I eagerly anticipate my first visit of the year to the wildflower paradise that is the Pocket of Pigeon Mountain. I schedule a hike there with the Trail Dames on Sunday, and make a plan to "scout" the hike on Saturday. It's been a year since I've visited, so want to re-familiarize myself with the route and driving directions so the Dames' hike goes smoothly. It's also an excuse to spend an extra day watching spring unfold.
On the drive up on Saturday, the rain begins. From the look of the sky and the weather forecast, this is not a passing storm. The rain intensifies. My partner Still Water looks at me and asks if I want to turn around and go back home. I flash her my starry-eyed grin and say of course not.
We decide to save the trip to the Pocket until the end of the day, and take a detour over to hike the Keown Falls and Johns Mountain Trail Double Loop. Water pours from the sky and down rivulets, the streams swell and burst over their banks. I splash through the trail-turned-stream. Lightening flashes and thunder booms across the valley. The soaking rain intensifies the colors of the swollen bud tips of the trees, the white of the dogwood blossoms, and the blood red of the sweetshrub.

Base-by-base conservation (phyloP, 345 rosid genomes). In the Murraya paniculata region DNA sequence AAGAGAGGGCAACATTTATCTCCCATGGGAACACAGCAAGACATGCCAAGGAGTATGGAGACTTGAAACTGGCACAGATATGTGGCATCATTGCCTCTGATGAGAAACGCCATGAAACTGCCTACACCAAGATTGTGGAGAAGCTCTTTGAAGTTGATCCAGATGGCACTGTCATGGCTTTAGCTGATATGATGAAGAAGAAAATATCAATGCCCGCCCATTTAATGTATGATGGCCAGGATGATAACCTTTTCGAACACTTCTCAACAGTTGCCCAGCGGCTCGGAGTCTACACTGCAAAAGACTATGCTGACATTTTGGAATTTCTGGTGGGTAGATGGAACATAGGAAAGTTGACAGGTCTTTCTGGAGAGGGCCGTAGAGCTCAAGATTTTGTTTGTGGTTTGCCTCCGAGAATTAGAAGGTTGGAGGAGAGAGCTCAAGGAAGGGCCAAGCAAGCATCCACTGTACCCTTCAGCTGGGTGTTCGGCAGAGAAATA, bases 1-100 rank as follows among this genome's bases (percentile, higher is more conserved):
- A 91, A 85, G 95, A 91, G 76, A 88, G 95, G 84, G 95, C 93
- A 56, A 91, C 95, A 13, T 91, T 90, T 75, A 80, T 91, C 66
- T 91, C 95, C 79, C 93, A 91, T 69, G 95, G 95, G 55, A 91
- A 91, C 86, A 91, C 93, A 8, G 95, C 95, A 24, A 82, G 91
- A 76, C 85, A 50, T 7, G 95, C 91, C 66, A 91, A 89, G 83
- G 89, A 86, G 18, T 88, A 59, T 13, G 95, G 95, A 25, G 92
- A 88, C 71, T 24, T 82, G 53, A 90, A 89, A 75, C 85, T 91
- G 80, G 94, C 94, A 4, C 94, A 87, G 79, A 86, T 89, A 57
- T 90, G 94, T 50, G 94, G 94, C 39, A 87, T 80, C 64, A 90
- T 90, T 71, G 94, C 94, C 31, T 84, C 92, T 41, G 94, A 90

Rain drips from unfolding fern fronds and green moss. Water rushes over Keown Falls, and pours over the rockface in other spots, creating myriad other waterfalls. And of course there it is-- the most wonderful thing about hiking in rain... TREE FOAM at the bases of trees!!!
In the late afternoon, we head over to the Pocket. It's still raining like mad. But I can hardly wait to see what's blooming. I dart around the boardwalk, flapping my big rainponch and swishing my rainpants in greeting to all the flowers. Hello bluebells, hello poppies, hello trillium.
After three visits to the Pocket last year, I have some idea of where to find clusters of the various species, but I am also surprised at how much further along they all are compared to last year. There are also more trees down, and signs of flooding. I am astonished at the number of bent trilliums waving their white heads up the hillside. The rain fills the valley with an air of freshness. I soak it all in.
On Sunday, I repeat the hikes again with the Trail Dames under an overcast sky. I am thankful for the break in the rain so that I can take out my camera and because it makes for an easier hike for the Dames, but I am also grateful I got to experience the magic of that early spring rainstorm.